“What are we making?” a student asks in a highly critical untrusting tone.
“Oaxacan Mole Negro.” I respond, avoiding confrontational eye contact awaiting the inevitable judgement that middle school students are so quick to give.
“Yessssssss….. I’m from Oaxaca!” My student responds totally elated.
My Edible After School class in Pescadero is finishing a unit on the regional cuisine of Mexico. And considering that all my students have Mexican heritage we’ve had tons of fun exploring the different regions. And I have had tons of fun exploring the world of dried chiles. As a French trained Chef, I can tell you that bold earthy flavor is a welcome reprise. And frankly these flavors just seem to make sense in the town of Pescadero.
I am fascinated with the food of Oaxaca because the Spaniards did not totally stamp out regional cuisine. There are seven traditional moles in Oaxaca ranging in flavors and colors. Mole negro (black mole) is a rich sauce with hints of chocolate (a Oaxaca export), peanut, black raisin, and fruity/mildly spicy dried chiles. The sauce is fried in lard to finish, which deepens the flavors even further.
I do have a tiny disclaimer here: Mole Negro is darker in color than my pictures. Unfortunately we could only toast our chilis and seeds a little bit because we do not have adequate ventilation in the classroom I use to teach this class. Inhaling chili smoke is an unpleasant experience – unless you enjoy hacking your guts out. If you can toast them outside I highly encourage it!
Cooking with chilis might be outside the comfort zone, but once you see how easy it is to use them you’ll want explore. And once you get the hang of toasting and rehydrating the rest is simple – just blend everything up and refry – easy! Most markets carry dried chilis although Mexican markets will carry them in bulk for a LOT LESS.
This my second year teaching Edible After School, a course I created with Puente for Middle School Students. Over the last two years we have begun our own food business selling grab-n-go food at the farmer’s market in the Summer and jams (hibiscus-strawberry and Tomatillo-ginger-lime) and various salsas too. During the school year we study: baking & cooking techniques, food safety, and regional world cuisine. We are ALWAYS looking for funding and have been running on a generous grant from the Packard Foundation which will be depleted soon. Will you consider making a donation to PUENTE so that we can continue? THANK YOU!
My current students want to continue this class next year and I want to as well, please pass on the word would you? We need some buzzzzz!
- 3 large tomatillos, husked
- 5 roma tomatoes
- 1 yellow onion, sliced into thick rounds
- 5 cloves garlic, unpeeled and roasted in the shell
- 8 dried pasilla chiles, stemmed and seeds reserved
- 8 dried mulato chiles, stemmed and seeds reserved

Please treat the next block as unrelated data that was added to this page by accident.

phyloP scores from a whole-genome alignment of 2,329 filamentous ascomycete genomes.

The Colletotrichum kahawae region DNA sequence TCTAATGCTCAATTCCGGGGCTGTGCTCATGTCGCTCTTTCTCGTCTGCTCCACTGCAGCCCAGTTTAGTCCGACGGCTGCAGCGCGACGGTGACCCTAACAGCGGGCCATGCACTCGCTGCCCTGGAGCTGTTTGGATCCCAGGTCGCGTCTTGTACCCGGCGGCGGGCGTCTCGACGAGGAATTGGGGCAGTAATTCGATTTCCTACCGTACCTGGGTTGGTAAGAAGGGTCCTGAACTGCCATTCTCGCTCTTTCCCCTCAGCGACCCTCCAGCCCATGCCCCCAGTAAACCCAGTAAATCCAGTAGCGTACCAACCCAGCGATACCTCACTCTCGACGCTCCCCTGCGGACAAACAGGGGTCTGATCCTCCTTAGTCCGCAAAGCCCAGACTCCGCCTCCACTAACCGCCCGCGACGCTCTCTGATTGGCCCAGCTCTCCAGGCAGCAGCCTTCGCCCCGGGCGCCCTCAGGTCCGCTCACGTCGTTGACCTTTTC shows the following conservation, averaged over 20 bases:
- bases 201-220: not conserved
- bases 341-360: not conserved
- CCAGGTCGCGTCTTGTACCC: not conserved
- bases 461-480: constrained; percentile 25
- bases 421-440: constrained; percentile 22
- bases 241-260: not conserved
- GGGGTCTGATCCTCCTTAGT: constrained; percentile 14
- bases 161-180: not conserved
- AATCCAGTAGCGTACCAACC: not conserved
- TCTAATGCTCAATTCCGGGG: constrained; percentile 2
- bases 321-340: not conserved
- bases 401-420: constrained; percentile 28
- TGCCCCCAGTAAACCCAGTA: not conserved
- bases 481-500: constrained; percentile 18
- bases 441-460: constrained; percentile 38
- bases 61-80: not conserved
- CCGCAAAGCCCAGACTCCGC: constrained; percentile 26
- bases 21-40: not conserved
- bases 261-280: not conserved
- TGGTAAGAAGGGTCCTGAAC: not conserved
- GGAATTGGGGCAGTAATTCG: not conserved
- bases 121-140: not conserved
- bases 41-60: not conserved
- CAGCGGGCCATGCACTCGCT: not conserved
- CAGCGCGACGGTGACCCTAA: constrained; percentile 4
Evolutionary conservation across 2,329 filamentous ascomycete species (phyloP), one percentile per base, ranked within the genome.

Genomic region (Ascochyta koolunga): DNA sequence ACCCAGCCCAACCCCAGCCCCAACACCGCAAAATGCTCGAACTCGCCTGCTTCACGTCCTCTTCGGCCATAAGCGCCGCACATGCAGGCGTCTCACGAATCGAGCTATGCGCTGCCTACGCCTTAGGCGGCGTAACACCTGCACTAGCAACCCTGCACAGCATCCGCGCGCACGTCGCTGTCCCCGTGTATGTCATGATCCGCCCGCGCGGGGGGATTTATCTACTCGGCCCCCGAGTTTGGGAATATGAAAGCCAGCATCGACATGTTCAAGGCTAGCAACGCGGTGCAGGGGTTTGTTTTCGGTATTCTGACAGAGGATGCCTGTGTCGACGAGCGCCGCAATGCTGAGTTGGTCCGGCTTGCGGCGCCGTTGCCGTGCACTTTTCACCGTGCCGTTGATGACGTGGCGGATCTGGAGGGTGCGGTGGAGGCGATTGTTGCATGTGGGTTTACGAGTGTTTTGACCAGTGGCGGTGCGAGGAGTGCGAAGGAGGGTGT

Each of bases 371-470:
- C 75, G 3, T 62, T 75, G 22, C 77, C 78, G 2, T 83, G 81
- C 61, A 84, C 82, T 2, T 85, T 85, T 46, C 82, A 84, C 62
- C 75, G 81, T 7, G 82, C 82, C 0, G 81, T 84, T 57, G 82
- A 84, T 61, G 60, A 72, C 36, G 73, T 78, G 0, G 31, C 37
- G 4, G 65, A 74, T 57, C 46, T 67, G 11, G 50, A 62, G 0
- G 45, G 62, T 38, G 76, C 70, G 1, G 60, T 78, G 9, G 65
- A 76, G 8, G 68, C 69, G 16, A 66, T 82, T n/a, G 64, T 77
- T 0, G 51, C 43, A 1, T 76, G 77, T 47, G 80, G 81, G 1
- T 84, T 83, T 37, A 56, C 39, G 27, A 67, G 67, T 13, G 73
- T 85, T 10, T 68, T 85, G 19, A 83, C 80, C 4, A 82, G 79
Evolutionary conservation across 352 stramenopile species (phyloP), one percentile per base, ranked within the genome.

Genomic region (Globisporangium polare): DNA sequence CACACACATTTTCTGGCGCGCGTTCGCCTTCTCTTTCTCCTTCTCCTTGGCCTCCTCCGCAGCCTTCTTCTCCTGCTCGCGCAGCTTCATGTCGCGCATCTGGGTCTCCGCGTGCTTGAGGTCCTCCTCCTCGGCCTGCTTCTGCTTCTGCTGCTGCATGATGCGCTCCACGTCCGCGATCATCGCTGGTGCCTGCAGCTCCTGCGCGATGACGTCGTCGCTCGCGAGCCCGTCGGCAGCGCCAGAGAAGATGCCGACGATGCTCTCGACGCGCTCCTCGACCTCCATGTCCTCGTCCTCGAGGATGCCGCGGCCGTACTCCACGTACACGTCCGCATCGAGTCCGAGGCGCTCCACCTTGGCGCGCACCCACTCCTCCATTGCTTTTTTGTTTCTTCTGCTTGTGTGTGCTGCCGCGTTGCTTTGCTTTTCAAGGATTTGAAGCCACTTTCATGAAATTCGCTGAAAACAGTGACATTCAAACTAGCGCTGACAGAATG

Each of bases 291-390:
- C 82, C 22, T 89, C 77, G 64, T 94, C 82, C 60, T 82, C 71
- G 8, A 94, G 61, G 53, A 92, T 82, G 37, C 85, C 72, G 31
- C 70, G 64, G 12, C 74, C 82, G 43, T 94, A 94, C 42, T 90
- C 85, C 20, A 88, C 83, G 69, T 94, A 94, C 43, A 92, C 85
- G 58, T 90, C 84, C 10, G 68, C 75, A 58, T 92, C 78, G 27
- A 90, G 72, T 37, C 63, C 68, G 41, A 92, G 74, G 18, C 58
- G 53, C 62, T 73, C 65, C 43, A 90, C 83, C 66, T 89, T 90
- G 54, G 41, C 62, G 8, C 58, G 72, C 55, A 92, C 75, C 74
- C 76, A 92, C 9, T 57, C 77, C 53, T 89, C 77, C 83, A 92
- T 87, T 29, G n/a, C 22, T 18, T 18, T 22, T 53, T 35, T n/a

- 8 dried gaujillo chiles, stemmed and seeds reserved
- 1⁄2 ripe plantain
- 1⁄4 cup peanuts, toasted
- 1⁄4 cup sesame seeds, toasted
- 1⁄4 cup raisins
- 2 1⁄2 cups chicken stock
- 2 oz. Mexican chocolate, chopped
- 3 tablespoons Mexican oregano (pick out any sticks)
- 1 tablesoon Mexican thyme
- 1 teaspoon ground canela
- 1/4 teaspoon ground coves
- 2 tablespoons whole cumin seeds, toasted
- Kosher salt, to taste
- Grated piloncillo or brown sugar, to taste (pilancillo looks like a brown sugar cone and is sold in Mexican markets)
- Note: if you can find dried chihualces chiles add 5 to this recipe. Even Mexican markets don't carry these too often.
Dry roast all the seeded chiles. I prefer to use a well seasoned cast iron skillet for this. Some recipes call for the chiles to be fried in lard, but I think dry toasting works too. I prefer to save the frying in lard for the last step. The chiles will soften and turn bright in color before toasting. The idea is not to burn them – but just to toast them. Put the toasted chiles in a big mixing bowl and cover with warm water to rehydrate.
There are no other mole recipes I know of that call for blackened seeds except this one: dry roast the seeds of the chiles until they are blackened. Wash them quickly to remove some of the burnt flavor and put them in the blender to be mixed with all the other ingredients.
On a baking sheet with a high lip add the tomatoes, husked tomatillos, and thick sliced onions in a single layer. Broil 2-inches away from heat turning veggies when they have charred and blistered so all sides blacken.
In a blender, working in batches, blend all ingredients (tomatillos through cumin seeds) together adding chicken stock as necessary to help get it going and some of the rehydrating liquid. Taste and season with salt.
In a large cast iron skillet heat 1/4 cup lard on medium high heat. Working in batches fry mole mixture adding more lard for each fry. The mole will deepen in color. Add brown sugar or pilancillo to taste. The mole might not need too much sugar depending on the sweetness of the raisins.
Serve with pork roast or stewed chicken! Yum!